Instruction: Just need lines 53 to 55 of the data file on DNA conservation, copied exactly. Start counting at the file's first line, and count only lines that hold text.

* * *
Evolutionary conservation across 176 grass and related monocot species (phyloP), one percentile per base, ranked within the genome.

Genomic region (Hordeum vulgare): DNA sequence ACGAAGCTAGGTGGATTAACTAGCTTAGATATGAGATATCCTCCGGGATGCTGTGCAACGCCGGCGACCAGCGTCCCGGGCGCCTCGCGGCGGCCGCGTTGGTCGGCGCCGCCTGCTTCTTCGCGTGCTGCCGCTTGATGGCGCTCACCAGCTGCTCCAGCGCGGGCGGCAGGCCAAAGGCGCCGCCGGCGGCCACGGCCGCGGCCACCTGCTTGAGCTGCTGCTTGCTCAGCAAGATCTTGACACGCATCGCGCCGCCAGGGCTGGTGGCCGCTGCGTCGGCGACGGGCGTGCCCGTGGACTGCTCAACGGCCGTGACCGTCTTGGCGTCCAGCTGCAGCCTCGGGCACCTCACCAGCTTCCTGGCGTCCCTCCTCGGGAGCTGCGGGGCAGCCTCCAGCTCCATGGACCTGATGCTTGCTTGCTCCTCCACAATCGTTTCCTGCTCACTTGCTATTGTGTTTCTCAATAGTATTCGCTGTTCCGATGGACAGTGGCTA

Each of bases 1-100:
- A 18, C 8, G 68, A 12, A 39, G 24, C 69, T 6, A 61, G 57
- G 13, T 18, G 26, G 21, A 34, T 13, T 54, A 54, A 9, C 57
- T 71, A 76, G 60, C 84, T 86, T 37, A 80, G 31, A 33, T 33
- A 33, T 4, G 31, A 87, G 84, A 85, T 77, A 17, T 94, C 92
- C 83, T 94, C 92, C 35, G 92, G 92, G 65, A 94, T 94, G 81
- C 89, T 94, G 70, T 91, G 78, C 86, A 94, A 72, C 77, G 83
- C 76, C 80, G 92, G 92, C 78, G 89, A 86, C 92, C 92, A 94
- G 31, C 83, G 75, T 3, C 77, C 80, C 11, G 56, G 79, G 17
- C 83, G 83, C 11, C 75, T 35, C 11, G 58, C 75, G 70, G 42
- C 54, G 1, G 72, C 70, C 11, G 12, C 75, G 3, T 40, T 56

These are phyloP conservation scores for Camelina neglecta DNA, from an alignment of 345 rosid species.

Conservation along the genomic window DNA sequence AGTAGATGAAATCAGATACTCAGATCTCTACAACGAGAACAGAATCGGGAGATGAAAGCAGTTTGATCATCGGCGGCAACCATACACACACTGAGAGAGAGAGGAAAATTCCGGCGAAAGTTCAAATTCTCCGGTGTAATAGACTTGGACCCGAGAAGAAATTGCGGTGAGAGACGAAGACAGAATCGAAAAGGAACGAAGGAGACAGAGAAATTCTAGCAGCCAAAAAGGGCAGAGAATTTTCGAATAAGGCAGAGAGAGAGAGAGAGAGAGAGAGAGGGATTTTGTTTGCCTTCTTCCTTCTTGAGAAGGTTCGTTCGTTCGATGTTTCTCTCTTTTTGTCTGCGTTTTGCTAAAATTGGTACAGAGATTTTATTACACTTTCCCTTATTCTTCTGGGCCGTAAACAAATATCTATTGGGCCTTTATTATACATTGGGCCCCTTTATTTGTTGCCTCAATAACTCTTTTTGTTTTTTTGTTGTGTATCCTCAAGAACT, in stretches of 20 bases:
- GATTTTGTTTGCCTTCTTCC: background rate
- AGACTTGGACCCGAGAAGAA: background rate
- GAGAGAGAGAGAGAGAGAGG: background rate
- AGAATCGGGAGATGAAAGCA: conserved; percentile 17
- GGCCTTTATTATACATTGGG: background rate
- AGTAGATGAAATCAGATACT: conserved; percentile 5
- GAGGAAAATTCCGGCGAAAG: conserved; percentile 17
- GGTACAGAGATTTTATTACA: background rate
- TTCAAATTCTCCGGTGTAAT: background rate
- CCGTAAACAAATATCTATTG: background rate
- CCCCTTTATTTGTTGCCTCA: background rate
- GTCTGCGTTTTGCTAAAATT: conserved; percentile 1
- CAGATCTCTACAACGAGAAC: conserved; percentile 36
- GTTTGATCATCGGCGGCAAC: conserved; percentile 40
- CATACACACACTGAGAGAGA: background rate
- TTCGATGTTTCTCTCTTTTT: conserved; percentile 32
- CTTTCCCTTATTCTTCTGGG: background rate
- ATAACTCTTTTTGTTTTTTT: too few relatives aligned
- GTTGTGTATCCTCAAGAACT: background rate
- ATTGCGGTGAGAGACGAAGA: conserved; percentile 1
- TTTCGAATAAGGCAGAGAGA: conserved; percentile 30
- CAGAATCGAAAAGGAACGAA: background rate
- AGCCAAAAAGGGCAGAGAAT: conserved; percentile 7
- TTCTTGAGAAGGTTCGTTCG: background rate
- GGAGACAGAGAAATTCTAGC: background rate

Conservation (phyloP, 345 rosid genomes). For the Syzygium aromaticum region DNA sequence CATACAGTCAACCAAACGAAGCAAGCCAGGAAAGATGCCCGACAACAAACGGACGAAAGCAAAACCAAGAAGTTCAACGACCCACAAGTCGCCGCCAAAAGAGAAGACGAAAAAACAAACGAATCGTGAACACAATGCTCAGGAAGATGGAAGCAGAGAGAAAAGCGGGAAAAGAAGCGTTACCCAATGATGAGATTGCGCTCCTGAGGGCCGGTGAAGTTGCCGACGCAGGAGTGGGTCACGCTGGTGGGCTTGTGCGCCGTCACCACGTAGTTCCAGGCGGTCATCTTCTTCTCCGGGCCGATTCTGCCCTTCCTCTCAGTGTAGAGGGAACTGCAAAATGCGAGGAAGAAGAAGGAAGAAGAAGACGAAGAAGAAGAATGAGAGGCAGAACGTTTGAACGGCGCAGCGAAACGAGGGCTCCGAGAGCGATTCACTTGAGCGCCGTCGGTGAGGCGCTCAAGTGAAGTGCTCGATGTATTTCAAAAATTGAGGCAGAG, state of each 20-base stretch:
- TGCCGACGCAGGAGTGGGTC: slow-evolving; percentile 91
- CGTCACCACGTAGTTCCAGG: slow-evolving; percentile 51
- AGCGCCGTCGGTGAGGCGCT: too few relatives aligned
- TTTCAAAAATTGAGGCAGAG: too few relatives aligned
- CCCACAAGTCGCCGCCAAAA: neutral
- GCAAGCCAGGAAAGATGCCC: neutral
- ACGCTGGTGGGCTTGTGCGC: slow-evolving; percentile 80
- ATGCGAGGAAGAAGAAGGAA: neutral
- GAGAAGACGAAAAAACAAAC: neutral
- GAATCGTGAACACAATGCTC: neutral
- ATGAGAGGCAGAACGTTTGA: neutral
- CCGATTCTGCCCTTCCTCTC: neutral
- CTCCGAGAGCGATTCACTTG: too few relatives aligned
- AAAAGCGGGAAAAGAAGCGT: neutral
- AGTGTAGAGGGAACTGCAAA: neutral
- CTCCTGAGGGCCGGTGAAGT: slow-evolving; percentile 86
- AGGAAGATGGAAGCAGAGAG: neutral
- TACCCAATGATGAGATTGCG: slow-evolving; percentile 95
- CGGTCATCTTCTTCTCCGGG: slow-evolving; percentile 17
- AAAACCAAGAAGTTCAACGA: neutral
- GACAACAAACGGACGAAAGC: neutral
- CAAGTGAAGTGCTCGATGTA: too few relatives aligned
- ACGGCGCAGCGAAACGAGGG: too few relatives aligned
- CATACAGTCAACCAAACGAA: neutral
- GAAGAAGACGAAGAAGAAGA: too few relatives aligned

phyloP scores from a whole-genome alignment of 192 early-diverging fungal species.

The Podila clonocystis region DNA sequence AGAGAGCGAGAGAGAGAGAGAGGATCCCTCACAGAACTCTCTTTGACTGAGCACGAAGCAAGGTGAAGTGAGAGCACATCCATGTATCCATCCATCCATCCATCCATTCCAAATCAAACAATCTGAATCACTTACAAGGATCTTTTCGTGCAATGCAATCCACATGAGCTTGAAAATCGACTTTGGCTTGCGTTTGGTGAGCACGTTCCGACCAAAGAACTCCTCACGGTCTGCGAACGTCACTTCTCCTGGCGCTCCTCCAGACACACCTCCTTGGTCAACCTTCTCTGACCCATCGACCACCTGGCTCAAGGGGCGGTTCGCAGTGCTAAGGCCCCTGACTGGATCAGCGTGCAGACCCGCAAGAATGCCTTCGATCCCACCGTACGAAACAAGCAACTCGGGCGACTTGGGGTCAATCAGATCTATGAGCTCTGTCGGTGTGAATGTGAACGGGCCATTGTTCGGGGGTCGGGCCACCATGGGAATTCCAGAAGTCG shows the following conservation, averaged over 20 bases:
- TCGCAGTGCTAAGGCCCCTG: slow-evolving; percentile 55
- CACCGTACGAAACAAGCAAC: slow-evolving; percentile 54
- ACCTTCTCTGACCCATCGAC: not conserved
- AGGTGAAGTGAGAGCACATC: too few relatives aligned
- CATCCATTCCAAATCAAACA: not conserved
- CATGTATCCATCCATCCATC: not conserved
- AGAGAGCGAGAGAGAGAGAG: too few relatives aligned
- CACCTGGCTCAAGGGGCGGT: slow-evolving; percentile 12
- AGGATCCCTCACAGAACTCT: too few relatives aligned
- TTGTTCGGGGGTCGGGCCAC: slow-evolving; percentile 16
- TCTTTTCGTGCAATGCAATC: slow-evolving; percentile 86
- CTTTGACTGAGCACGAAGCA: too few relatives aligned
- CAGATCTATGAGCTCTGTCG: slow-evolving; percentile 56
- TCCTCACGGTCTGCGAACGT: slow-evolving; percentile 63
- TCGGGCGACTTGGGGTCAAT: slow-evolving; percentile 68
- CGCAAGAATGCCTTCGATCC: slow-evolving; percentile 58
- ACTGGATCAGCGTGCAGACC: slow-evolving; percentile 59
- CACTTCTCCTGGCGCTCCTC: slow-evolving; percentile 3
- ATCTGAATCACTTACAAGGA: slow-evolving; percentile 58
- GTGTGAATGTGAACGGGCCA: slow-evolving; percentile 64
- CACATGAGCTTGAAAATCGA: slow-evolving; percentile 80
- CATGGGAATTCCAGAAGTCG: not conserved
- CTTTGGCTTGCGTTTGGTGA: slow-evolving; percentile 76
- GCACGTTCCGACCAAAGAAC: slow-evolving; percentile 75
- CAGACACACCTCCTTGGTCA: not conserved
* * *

- CCGATTCTGCCCTTCCTCTC: neutral
- CTCCGAGAGCGATTCACTTG: too few relatives aligned
- AAAAGCGGGAAAAGAAGCGT: neutral